Aren’t we all looking for that special place where your footprints are the only ones in the sand and time becomes a meaningless fluid entity? I found it at Anvil Bay Lodge inside the Maputo Special Reserve of southern Mozambique.
It’s the first (and at the time of writing only) tourism concession to operate along this long stretch of white sand coastline within this transfrontier park. Anvil Bay’s catchphrase is ‘Barefoot Luxury’ and I couldn’t put it any better. Discard most of your clothes and your shoes (except when the sand gets too hot to walk on) and become the beach bum you dreamed you could be – but with a whole lot of chilled-out style. This means night beach walking or riding a fat bike (Dec-March) to see turtles laying eggs or hatching – bucket list tick √. Snorkelling, stand up paddle boarding, kayaking or body boarding in the warm Indian Ocean. It also means extra-wide, extra-long king size bed in a large thatched wooden chalet with teak floors. A dining canopy on the beach, sitting at wooden slab table tops and fresh seafood served with big smiles from staff trained from the local community.
It’s this kind of local empowerment, where the community own the lodge in a trust, that turns tourism into a meaningful asset for the community and creates livelihoods that didn’t exist before. I encourage you to spend your tourism money somewhere like this, with serious happiness potential not just for you!
How to Get to Anvil Bay Lodge
A simple heading without a simple answer! You can fly the glorious 30 minutes from Maputo by helicopter over mangroves, savannah and coastline (and I do recommend this). Otherwise you can only reach Anvil Bay Lodge by 4×4. This means a whole lot of deep sand driving, which at times reminded me of being on a bucking horse! But it’s worth it! Driving time from Kosi Bay is around 3½ hours and from Maputo 4-5 hours. Getting there overland means you get to see the beautiful Maputo Special Reserve and pick ripe mangosteens from trees dotting the undulating grasslands, once described as ‘Tanzania by the Sea’. As a biodiversity hotspot it’s terribly important, even if you don’t know what you are looking at. Anvil Bay will organise your land transfer or you can self-drive.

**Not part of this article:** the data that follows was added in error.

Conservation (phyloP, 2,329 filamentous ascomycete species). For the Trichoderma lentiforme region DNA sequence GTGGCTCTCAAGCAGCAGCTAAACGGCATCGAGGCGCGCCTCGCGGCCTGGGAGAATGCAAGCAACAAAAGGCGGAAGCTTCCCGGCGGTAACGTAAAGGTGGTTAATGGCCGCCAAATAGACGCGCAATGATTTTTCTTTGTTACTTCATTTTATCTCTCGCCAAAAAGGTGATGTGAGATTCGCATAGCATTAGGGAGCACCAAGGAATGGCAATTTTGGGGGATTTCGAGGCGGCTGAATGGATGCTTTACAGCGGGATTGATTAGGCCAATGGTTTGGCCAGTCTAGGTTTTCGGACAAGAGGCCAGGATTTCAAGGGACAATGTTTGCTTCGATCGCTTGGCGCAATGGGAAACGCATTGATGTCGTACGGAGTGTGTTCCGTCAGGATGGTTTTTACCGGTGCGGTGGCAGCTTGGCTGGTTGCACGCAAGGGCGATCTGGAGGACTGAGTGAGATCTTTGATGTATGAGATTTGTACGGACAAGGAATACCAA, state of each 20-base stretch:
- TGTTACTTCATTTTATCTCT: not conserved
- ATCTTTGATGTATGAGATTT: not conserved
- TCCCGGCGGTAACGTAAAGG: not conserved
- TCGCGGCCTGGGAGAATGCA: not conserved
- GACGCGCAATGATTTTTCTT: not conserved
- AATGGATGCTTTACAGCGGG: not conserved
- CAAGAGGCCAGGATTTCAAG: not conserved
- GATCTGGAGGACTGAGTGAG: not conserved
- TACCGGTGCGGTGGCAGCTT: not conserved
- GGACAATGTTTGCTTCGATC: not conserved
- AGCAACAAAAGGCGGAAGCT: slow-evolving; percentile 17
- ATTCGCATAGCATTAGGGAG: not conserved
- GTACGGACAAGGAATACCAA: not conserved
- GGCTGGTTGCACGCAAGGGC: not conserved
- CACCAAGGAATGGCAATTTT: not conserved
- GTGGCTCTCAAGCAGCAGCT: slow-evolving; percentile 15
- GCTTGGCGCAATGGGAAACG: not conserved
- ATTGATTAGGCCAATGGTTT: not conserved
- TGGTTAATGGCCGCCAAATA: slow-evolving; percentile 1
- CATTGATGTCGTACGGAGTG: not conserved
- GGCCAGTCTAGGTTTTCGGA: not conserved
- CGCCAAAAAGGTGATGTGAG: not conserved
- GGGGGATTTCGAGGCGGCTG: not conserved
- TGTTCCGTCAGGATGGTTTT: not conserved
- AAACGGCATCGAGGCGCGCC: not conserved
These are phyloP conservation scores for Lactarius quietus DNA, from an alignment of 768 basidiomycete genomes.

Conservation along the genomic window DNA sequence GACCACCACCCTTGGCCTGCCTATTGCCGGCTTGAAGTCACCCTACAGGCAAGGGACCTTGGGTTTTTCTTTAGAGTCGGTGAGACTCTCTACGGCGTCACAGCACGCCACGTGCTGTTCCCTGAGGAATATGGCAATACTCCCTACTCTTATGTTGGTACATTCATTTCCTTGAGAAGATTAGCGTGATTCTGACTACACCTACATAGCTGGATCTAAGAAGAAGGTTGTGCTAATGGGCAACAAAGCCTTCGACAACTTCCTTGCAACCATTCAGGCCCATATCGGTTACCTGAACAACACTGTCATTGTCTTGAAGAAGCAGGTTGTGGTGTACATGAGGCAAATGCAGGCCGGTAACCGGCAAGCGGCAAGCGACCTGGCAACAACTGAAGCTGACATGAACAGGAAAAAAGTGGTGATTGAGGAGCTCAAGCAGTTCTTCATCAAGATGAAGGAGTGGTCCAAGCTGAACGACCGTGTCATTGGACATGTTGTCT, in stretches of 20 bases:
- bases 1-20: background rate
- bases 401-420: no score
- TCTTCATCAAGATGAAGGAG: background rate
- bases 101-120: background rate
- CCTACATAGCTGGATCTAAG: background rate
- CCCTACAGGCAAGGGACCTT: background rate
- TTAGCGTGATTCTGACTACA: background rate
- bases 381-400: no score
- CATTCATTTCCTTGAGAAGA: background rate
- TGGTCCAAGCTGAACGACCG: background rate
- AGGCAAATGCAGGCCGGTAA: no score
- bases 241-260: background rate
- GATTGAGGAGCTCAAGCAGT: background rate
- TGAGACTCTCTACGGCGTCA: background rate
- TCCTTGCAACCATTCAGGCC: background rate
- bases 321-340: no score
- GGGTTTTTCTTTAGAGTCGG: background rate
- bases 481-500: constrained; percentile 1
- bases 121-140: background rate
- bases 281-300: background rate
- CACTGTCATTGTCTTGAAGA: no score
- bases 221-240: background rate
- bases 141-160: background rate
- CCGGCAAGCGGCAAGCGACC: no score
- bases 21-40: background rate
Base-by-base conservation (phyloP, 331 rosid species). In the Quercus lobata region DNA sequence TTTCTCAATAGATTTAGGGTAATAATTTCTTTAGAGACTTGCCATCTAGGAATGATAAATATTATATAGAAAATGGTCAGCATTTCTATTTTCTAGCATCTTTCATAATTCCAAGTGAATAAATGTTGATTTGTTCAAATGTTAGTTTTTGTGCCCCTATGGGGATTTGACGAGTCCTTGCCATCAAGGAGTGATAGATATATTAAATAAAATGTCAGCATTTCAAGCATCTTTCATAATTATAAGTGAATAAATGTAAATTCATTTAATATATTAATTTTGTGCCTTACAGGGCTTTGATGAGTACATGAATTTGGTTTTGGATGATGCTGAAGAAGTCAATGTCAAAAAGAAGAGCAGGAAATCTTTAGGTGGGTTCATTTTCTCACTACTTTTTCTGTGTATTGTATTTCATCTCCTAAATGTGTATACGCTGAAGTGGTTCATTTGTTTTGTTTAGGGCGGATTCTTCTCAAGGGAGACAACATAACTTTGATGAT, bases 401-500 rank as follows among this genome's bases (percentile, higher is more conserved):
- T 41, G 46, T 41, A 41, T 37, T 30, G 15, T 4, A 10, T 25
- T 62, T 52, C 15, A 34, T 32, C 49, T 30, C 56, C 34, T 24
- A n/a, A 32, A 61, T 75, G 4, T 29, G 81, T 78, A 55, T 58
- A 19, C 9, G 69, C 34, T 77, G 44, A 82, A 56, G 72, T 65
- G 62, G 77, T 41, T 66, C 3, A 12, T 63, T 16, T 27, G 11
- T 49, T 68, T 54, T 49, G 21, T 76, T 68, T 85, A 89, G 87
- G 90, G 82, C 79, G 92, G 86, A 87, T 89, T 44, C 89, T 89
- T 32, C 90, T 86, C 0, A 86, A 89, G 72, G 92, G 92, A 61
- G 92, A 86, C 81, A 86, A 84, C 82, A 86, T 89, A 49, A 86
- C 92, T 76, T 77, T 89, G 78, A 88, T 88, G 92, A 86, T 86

You may see some zebra, wildebeest, kudu, impala and giraffe from the thousands of animals that were relocated here in 2017. The indigenous elephant are larger and blacker than you might have seen elsewhere, but all the wildlife is a little shy. With numerous huge lakes dotted through the reserve, the birdlife will get you twitching.
Sundowners by a Lake
Just a ten minute walk from Anvil Bay Lodge through a patch of indigious coastal forest and you arrive at a wooden jetty beside a lake. It’s sundowner time, which means a cold Dois M beer and snacks in hand, while pootling around on the lake on a traditional dhow. Life is sooo good!
Read this related blog post about what makes this a transfrontier park in the birthing.
Look, even if it is laid back, it’s still a private barefoot wilderness experience at 5-star levelIMG_4771s, which takes some doing in this remote spot. And with only 12 cabins it’s exclusive – in a totally understated way – and obviously the price reflects that. Enquire further: Anvil Bay Lodge http://anvilbay.com/ firstname.lastname@example.org